Measurement and analysis of BitTorrent



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Texas A&M University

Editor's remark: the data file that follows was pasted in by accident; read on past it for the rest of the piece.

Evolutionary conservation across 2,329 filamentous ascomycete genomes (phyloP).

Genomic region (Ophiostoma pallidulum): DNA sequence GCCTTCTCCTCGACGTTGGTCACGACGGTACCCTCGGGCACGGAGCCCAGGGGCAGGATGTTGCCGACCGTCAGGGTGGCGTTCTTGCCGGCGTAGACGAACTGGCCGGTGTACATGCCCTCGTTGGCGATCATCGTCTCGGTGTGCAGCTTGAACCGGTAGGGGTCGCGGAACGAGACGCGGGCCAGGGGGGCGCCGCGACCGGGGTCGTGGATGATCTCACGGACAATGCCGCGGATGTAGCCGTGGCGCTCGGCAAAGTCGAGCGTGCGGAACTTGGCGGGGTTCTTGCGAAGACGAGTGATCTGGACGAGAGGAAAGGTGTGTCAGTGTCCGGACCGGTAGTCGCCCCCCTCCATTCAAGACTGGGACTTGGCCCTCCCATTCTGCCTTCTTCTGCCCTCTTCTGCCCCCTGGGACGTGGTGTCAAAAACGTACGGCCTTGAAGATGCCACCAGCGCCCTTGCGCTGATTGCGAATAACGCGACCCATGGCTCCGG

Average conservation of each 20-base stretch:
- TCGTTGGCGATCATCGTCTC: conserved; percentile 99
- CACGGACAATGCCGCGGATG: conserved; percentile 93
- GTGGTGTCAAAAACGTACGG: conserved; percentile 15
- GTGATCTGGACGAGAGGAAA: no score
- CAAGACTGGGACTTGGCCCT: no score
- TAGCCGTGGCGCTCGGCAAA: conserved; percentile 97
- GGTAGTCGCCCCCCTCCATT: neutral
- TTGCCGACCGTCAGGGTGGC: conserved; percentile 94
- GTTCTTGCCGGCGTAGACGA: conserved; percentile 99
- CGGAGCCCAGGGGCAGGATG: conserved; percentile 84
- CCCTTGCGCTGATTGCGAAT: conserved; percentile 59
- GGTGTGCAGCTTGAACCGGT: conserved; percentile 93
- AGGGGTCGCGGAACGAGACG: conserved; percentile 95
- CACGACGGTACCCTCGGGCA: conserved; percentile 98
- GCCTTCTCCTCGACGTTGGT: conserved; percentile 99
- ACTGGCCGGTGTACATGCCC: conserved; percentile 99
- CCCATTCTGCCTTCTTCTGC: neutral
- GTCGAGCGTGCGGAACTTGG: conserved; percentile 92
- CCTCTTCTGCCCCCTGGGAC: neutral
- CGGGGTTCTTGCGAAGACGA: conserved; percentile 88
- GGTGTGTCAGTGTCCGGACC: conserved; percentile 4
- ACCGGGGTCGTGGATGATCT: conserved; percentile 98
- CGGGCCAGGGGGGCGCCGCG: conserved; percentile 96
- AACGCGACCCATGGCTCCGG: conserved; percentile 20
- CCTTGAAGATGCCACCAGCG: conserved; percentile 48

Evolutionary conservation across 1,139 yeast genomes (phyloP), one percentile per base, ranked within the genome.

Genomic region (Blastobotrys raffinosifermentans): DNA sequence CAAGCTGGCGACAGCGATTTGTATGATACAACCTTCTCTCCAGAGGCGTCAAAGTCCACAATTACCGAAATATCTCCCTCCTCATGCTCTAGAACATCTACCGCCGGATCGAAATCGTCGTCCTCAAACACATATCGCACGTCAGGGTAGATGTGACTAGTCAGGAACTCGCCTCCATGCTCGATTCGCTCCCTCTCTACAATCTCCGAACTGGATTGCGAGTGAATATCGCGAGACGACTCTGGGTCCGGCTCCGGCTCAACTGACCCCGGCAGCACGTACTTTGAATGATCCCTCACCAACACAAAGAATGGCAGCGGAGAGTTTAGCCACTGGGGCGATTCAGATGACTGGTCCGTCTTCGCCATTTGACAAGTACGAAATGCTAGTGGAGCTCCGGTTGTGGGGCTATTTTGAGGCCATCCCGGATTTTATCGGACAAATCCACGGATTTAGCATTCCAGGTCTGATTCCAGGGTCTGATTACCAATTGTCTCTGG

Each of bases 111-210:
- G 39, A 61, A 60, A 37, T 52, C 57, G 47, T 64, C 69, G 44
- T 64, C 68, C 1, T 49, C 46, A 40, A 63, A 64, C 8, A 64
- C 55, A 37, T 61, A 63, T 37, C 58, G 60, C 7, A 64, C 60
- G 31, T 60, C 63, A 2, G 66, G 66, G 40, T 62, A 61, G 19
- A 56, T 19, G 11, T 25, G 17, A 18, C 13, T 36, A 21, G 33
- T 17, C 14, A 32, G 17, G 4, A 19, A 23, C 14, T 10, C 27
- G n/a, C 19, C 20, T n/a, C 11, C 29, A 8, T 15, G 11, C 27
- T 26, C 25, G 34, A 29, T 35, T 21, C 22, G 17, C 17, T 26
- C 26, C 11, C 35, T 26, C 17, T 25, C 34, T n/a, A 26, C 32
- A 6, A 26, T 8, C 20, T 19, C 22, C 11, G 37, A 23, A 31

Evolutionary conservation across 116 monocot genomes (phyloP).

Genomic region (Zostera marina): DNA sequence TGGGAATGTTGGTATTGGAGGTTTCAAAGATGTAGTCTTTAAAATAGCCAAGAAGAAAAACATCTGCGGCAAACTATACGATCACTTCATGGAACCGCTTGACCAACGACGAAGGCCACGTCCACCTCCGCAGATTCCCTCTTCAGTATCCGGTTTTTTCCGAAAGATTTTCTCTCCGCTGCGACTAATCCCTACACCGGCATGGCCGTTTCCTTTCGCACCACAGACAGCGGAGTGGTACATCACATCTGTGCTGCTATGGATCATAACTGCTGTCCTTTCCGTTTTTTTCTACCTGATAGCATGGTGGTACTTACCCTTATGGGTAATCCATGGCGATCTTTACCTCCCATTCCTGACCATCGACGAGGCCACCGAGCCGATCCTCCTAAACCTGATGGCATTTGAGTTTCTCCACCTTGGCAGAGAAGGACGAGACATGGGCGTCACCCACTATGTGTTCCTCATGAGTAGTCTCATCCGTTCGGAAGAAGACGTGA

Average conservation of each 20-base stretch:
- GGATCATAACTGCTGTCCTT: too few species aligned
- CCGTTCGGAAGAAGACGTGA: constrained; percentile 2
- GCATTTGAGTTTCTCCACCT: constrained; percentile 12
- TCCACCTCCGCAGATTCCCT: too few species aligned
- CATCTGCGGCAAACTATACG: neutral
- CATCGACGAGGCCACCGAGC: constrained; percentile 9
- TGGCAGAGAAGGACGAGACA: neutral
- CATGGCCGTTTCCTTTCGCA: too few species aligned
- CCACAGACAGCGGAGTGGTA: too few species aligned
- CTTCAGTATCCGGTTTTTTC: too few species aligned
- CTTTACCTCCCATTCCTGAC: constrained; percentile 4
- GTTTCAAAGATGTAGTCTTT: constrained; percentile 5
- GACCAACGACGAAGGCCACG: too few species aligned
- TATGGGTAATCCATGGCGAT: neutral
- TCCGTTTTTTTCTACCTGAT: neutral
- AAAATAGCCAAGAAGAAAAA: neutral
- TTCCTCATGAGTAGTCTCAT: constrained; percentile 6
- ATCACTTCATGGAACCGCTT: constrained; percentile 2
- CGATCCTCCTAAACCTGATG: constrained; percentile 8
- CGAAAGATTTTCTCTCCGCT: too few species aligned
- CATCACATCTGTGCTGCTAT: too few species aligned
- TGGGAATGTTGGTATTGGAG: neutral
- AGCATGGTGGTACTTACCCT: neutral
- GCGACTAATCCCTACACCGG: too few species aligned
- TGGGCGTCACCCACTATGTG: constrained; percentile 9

BitTorrent is assumed and predicted to be the world's largest Peer to Peer (P2P) network. Previous studies of the protocol mainly focus on its file sharing algorithm, and many relevant aspects of the protocol remain untouched. In the thesis, we conduct a number of experiments to explore those untouched aspects. We implement a BitTorrent crawler to collect data from trackers and peers, and statistically analyze it to understand the characteristics and behaviors of the BitTorrent protocol better. We find that the expected lifetime of a peer in the BitTorrent is 56.6 minutes and the activity is diurnal. Peers show strong preference towards a limited number of torrents, and 10% of torrents are responsible for 67% of traffic. The US contributes maximum number of peers to the BitTorrent and ?Torrent emerges as the favorite BitTorrent client. We measure the strength of Distributed Denial of Service (DDoS) attack using BitTorrent network and conclude that it is transient and weak. Finally we address and discuss the content locatability problem in BitTorrent and propose two solutions.